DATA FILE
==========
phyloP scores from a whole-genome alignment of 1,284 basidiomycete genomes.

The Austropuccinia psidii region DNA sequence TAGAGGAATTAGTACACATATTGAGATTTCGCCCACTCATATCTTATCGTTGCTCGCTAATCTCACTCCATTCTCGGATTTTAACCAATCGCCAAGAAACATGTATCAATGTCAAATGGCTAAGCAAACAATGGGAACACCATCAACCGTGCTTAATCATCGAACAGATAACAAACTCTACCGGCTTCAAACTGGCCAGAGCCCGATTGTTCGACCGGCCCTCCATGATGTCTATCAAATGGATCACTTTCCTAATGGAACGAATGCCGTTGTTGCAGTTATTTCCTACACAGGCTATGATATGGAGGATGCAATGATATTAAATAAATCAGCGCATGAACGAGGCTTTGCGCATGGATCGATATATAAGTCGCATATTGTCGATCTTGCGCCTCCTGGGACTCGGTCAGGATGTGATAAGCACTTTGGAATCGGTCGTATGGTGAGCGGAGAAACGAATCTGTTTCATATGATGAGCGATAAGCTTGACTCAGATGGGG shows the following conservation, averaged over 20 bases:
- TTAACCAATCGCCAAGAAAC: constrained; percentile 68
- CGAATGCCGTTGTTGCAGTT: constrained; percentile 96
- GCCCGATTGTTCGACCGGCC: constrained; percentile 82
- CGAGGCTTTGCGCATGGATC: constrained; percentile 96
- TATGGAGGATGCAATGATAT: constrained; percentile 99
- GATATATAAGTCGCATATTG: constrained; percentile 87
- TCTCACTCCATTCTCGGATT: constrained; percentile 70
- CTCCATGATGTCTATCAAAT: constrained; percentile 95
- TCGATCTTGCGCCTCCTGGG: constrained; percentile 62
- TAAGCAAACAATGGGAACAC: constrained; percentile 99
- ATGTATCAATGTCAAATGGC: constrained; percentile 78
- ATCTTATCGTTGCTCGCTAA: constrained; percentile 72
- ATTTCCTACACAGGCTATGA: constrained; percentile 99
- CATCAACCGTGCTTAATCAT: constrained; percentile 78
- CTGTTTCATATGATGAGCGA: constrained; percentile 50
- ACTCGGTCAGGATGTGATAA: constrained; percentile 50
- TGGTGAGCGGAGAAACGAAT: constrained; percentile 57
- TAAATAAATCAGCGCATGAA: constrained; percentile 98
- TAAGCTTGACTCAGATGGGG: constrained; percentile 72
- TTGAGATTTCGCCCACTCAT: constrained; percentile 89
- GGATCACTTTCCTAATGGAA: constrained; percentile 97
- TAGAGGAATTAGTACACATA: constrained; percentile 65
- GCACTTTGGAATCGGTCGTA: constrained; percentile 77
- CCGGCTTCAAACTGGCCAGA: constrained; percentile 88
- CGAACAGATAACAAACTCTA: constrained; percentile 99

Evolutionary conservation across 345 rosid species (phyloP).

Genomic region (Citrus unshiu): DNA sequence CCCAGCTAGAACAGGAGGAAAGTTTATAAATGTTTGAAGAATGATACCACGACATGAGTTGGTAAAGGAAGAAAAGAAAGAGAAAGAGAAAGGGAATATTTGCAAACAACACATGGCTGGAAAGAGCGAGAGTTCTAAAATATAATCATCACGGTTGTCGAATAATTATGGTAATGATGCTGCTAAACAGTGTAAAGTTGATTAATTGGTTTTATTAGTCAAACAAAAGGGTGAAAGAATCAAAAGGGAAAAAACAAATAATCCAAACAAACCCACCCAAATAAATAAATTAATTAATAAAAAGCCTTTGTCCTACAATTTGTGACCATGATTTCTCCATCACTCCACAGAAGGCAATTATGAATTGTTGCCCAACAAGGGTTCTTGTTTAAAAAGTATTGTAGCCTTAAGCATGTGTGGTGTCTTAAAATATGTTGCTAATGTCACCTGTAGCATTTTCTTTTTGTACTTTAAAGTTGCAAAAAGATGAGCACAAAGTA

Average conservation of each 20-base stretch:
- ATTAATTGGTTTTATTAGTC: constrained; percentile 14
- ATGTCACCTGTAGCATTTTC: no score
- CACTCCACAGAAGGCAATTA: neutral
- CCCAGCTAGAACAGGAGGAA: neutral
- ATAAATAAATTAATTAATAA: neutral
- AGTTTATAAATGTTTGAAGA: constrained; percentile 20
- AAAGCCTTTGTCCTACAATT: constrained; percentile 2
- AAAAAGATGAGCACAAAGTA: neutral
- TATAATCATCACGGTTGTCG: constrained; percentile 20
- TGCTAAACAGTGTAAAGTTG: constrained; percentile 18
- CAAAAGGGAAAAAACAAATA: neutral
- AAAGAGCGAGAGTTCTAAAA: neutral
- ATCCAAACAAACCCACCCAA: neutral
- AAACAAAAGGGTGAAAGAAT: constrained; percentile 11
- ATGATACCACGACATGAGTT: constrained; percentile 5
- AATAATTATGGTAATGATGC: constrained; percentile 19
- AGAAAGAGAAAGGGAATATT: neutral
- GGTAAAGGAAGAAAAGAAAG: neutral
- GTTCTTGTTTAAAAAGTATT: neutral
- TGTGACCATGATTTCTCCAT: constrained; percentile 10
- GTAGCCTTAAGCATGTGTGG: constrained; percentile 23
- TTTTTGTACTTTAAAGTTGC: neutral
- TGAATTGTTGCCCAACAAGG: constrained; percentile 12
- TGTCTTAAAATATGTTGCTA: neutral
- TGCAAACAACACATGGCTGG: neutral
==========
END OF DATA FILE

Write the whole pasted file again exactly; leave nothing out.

phyloP scores from a whole-genome alignment of 1,284 basidiomycete genomes.

The Austropuccinia psidii region DNA sequence TAGAGGAATTAGTACACATATTGAGATTTCGCCCACTCATATCTTATCGTTGCTCGCTAATCTCACTCCATTCTCGGATTTTAACCAATCGCCAAGAAACATGTATCAATGTCAAATGGCTAAGCAAACAATGGGAACACCATCAACCGTGCTTAATCATCGAACAGATAACAAACTCTACCGGCTTCAAACTGGCCAGAGCCCGATTGTTCGACCGGCCCTCCATGATGTCTATCAAATGGATCACTTTCCTAATGGAACGAATGCCGTTGTTGCAGTTATTTCCTACACAGGCTATGATATGGAGGATGCAATGATATTAAATAAATCAGCGCATGAACGAGGCTTTGCGCATGGATCGATATATAAGTCGCATATTGTCGATCTTGCGCCTCCTGGGACTCGGTCAGGATGTGATAAGCACTTTGGAATCGGTCGTATGGTGAGCGGAGAAACGAATCTGTTTCATATGATGAGCGATAAGCTTGACTCAGATGGGG shows the following conservation, averaged over 20 bases:
- TTAACCAATCGCCAAGAAAC: constrained; percentile 68
- CGAATGCCGTTGTTGCAGTT: constrained; percentile 96
- GCCCGATTGTTCGACCGGCC: constrained; percentile 82
- CGAGGCTTTGCGCATGGATC: constrained; percentile 96
- TATGGAGGATGCAATGATAT: constrained; percentile 99
- GATATATAAGTCGCATATTG: constrained; percentile 87
- TCTCACTCCATTCTCGGATT: constrained; percentile 70
- CTCCATGATGTCTATCAAAT: constrained; percentile 95
- TCGATCTTGCGCCTCCTGGG: constrained; percentile 62
- TAAGCAAACAATGGGAACAC: constrained; percentile 99
- ATGTATCAATGTCAAATGGC: constrained; percentile 78
- ATCTTATCGTTGCTCGCTAA: constrained; percentile 72
- ATTTCCTACACAGGCTATGA: constrained; percentile 99
- CATCAACCGTGCTTAATCAT: constrained; percentile 78
- CTGTTTCATATGATGAGCGA: constrained; percentile 50
- ACTCGGTCAGGATGTGATAA: constrained; percentile 50
- TGGTGAGCGGAGAAACGAAT: constrained; percentile 57
- TAAATAAATCAGCGCATGAA: constrained; percentile 98
- TAAGCTTGACTCAGATGGGG: constrained; percentile 72
- TTGAGATTTCGCCCACTCAT: constrained; percentile 89
- GGATCACTTTCCTAATGGAA: constrained; percentile 97
- TAGAGGAATTAGTACACATA: constrained; percentile 65
- GCACTTTGGAATCGGTCGTA: constrained; percentile 77
- CCGGCTTCAAACTGGCCAGA: constrained; percentile 88
- CGAACAGATAACAAACTCTA: constrained; percentile 99

Evolutionary conservation across 345 rosid species (phyloP).

Genomic region (Citrus unshiu): DNA sequence CCCAGCTAGAACAGGAGGAAAGTTTATAAATGTTTGAAGAATGATACCACGACATGAGTTGGTAAAGGAAGAAAAGAAAGAGAAAGAGAAAGGGAATATTTGCAAACAACACATGGCTGGAAAGAGCGAGAGTTCTAAAATATAATCATCACGGTTGTCGAATAATTATGGTAATGATGCTGCTAAACAGTGTAAAGTTGATTAATTGGTTTTATTAGTCAAACAAAAGGGTGAAAGAATCAAAAGGGAAAAAACAAATAATCCAAACAAACCCACCCAAATAAATAAATTAATTAATAAAAAGCCTTTGTCCTACAATTTGTGACCATGATTTCTCCATCACTCCACAGAAGGCAATTATGAATTGTTGCCCAACAAGGGTTCTTGTTTAAAAAGTATTGTAGCCTTAAGCATGTGTGGTGTCTTAAAATATGTTGCTAATGTCACCTGTAGCATTTTCTTTTTGTACTTTAAAGTTGCAAAAAGATGAGCACAAAGTA

Average conservation of each 20-base stretch:
- ATTAATTGGTTTTATTAGTC: constrained; percentile 14
- ATGTCACCTGTAGCATTTTC: no score
- CACTCCACAGAAGGCAATTA: neutral
- CCCAGCTAGAACAGGAGGAA: neutral
- ATAAATAAATTAATTAATAA: neutral
- AGTTTATAAATGTTTGAAGA: constrained; percentile 20
- AAAGCCTTTGTCCTACAATT: constrained; percentile 2
- AAAAAGATGAGCACAAAGTA: neutral
- TATAATCATCACGGTTGTCG: constrained; percentile 20
- TGCTAAACAGTGTAAAGTTG: constrained; percentile 18
- CAAAAGGGAAAAAACAAATA: neutral
- AAAGAGCGAGAGTTCTAAAA: neutral
- ATCCAAACAAACCCACCCAA: neutral
- AAACAAAAGGGTGAAAGAAT: constrained; percentile 11
- ATGATACCACGACATGAGTT: constrained; percentile 5
- AATAATTATGGTAATGATGC: constrained; percentile 19
- AGAAAGAGAAAGGGAATATT: neutral
- GGTAAAGGAAGAAAAGAAAG: neutral
- GTTCTTGTTTAAAAAGTATT: neutral
- TGTGACCATGATTTCTCCAT: constrained; percentile 10
- GTAGCCTTAAGCATGTGTGG: constrained; percentile 23
- TTTTTGTACTTTAAAGTTGC: neutral
- TGAATTGTTGCCCAACAAGG: constrained; percentile 12
- TGTCTTAAAATATGTTGCTA: neutral
- TGCAAACAACACATGGCTGG: neutral